Government rejects AT&T Canada appeal

Industry Canada Minister Allan Rock announced late Wednesday that the Governor in Council has nixed AT&T Canada Inc.’s appeal to review its price cap ruling and is upholding the Canadian Radio-television and Telecommunications Commission’s (CRTC) decision.

In its ruling last May, the CRTC reduced the annual fee that telcos such as AT&T Canada and Sprint Canada would pay to the incumbent carriers for the use of their networks by 10 to 15 per cent. In its petition, the company said approximately 55 per cent of its annual costs were attributed to fees that it paid to incumbent carriers, like Bell Canada Inc., for access to their networks. AT&T Canada’s main objective in launching the petition was to foster competitively neutral access to those incumbents’ networks.

While its petition was denied, the telco has some reason to celebrate, even in the face of defeat.

“Naturally, we would have preferred that the government had granted an appeal but our goal when we launched [the appeal] back in 2002 was to focus the government and regulators’ attention on the imbalance that we have said is endemic in the current regulatory framework,” said Chris Peirce, senior vice-president, regulatory and government affairs for AT&T Canada in Ottawa.

It is a message that is being heard by the CRTC. After releasing a monitoring report last year which became a snapshot of the telecommunications industry, it “came to the conclusion that the degree of competition is not as high as we would like,” said Charles Dalfen, chairman at the CRTC in Gatineau, Que.

Dalfen said that the CRTC was “pleased” with the Cabinet’s decision to deny the appeal, but it recognizes that in order to attract foreign investment and continue to move forward in technology and services that the industry provides, competition will be critical.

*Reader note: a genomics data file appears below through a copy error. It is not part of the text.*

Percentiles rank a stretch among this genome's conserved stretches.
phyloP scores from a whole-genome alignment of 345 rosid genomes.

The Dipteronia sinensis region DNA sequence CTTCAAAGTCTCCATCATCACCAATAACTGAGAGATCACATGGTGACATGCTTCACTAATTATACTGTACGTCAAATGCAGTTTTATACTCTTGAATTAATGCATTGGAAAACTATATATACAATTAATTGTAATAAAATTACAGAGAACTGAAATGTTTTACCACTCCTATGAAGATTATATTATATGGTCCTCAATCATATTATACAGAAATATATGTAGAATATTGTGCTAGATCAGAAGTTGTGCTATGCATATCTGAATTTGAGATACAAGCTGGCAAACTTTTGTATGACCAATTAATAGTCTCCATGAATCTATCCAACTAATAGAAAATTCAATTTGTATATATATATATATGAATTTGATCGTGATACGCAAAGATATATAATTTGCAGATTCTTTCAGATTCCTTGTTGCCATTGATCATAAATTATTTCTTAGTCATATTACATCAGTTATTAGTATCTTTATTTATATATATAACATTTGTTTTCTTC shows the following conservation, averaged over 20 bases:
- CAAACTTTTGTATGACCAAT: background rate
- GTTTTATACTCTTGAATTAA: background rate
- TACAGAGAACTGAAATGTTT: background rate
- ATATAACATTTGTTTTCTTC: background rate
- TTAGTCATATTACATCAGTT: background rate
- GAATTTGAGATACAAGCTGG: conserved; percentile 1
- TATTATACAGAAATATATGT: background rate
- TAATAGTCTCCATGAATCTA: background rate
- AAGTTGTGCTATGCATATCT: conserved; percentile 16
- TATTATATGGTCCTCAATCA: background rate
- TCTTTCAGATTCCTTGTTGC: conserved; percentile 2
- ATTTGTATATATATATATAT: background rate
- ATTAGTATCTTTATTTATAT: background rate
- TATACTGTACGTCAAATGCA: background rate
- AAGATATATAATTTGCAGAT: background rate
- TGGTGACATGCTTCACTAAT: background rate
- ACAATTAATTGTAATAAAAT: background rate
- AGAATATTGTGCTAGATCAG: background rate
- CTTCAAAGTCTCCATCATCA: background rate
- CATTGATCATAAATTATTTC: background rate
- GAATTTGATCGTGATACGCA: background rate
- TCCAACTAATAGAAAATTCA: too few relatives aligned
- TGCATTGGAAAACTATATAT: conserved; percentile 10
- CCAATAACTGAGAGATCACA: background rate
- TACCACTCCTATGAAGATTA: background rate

“The funding of companies and investments in the sector is important and we’re hoping funding will be attracted to the ILECs (incumbent local exchange carrier) and the competitors so that they can both invest in facilities and so that Canadians can have robust competition. It’s moving in that direction,” Dalfen said.

With the price cap decision now final, the telco still has several other battles on its hands, specifically its debt issue under the Companies’ Creditors Act and a name change as the telco prepares to break ties with AT&T Corp. in the U.S. Peirce said the telco would emerge next week with no public debt, with revenues remaining largely flat from bankruptcy protection.

Still, Giga Research Director Brownlee Thomas in Montreal wasn’t particularly surprised with the appeal being squashed, saying “There’s only so far the CRTC can go in terms of re-interpreting the rules as stated.” Unlike in the U.S. where the Federal Communications Commission can define and implement policy, in Canada, the legislator is responsible for creating policy and the CRTC upholds the policy that is created, she explained. Still, if the company’s bottom line is being affected by the price of local access, it had an obligation to bring those costs down.

The statements made by the government, Thomas said, have done nothing to address competition or how to better regulate the industry. As for AT&T, she said enterprises should continue to see the telco as viable competition to enterprises, but the road ahead promises to be bumpy.

“It’s going to be tough, once [it] relieves [itself] of debt and has gone through bankruptcy and a name change, it will have a commercial wholesale relationship with AT&T Corp. and no longer have the ability to access its brand any longer,” she said.

The company is online at

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